This is comedy gold, folks. Sitcoms rarely, if ever, get better than this. Get this DVD. Get it now!

COMICS: Wed. 6/8/05

Well, new comics day is tomorrow, so maybe it's time I get around to talking about last week's comics? It was a slim week; I only got three, and one of them is slipping my mind right now. But as for those first two:

Punisher: Wow, that was crap. After going to so much trouble setting Nicky up as a believably challenging menace to Frank, after building him up into such a chilling psycho killer, this issue abruptly and inexplicably turns him into a sniveling coward. Is that some kind of message from Garth Ennis -- Nicky's homosexual acts in this issue have unmanned him? It's hard to read it any other way. And then, to top it all off, he's shot (though not confirmed dead yet) by some random guest character, rather than by the Punisher? A guest character who has to save the Punisher, who has willingly put himself into a trap he wouldn't have otherwise survived? CRAP, I say. Maybe Nicky is still alive, and the real confrontation awaits, but still, this was an awful issue, completely derailing all the suspense and drama that preceded it.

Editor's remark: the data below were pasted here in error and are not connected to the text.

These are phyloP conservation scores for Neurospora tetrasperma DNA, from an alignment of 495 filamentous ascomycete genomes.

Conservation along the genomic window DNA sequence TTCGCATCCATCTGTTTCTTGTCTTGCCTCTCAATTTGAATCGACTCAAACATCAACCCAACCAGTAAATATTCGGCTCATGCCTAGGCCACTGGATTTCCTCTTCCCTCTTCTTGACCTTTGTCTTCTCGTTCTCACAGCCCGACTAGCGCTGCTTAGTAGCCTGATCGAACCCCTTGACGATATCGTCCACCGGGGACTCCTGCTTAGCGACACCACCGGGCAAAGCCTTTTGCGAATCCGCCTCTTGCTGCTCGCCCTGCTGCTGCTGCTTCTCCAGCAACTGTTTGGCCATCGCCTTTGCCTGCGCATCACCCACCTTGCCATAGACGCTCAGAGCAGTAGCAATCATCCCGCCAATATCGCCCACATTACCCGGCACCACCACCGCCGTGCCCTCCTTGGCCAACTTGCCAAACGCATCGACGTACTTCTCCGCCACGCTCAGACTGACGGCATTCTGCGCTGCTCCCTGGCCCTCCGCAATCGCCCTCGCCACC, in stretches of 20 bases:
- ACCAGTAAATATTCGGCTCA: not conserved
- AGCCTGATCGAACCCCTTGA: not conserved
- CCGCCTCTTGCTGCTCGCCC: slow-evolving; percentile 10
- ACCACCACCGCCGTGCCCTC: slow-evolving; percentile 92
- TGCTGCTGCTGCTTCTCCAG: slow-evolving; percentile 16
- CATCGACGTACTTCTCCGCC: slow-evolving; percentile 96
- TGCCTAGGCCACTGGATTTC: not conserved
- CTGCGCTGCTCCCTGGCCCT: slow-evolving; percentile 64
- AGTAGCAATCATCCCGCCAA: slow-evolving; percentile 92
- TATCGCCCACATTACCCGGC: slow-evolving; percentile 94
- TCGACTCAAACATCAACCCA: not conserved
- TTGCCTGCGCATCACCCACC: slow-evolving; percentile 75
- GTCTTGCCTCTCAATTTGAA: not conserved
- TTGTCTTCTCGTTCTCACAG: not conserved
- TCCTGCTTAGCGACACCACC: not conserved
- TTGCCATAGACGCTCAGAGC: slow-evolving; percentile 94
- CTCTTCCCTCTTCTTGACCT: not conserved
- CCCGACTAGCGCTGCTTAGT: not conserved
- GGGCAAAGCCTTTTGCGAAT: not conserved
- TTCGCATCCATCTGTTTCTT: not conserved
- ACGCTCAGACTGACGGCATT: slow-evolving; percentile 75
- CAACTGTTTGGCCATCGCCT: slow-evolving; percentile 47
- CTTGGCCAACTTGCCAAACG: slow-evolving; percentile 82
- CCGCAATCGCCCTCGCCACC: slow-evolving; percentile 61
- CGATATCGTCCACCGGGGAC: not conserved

Fables: A similar complaint here: we wait all this time to get a look at the Adversary, and SNICKER-SNACK, off goes his head with no effort whatsoever? I assume it will be revealed either that the Adversary has survived the head-removal somehow, or that that giant wasn't the actual Adversary after all, but still. As it stands, this is another great build-up of a villain, culminating in a severely disappointing confrontation.

Oh, yeah! The third comic was Batman: Dark Detective. This tale is a lot of fun, with a Batman you don't see much of these days -- one who can express emotion, one who can step back, albeit slightly, from his obsession -- mixed with tremendously entertaining, larger-than-life, colorful portrayals of big-time Bat-villains like Two-Face and the Joker. Great throwback fun.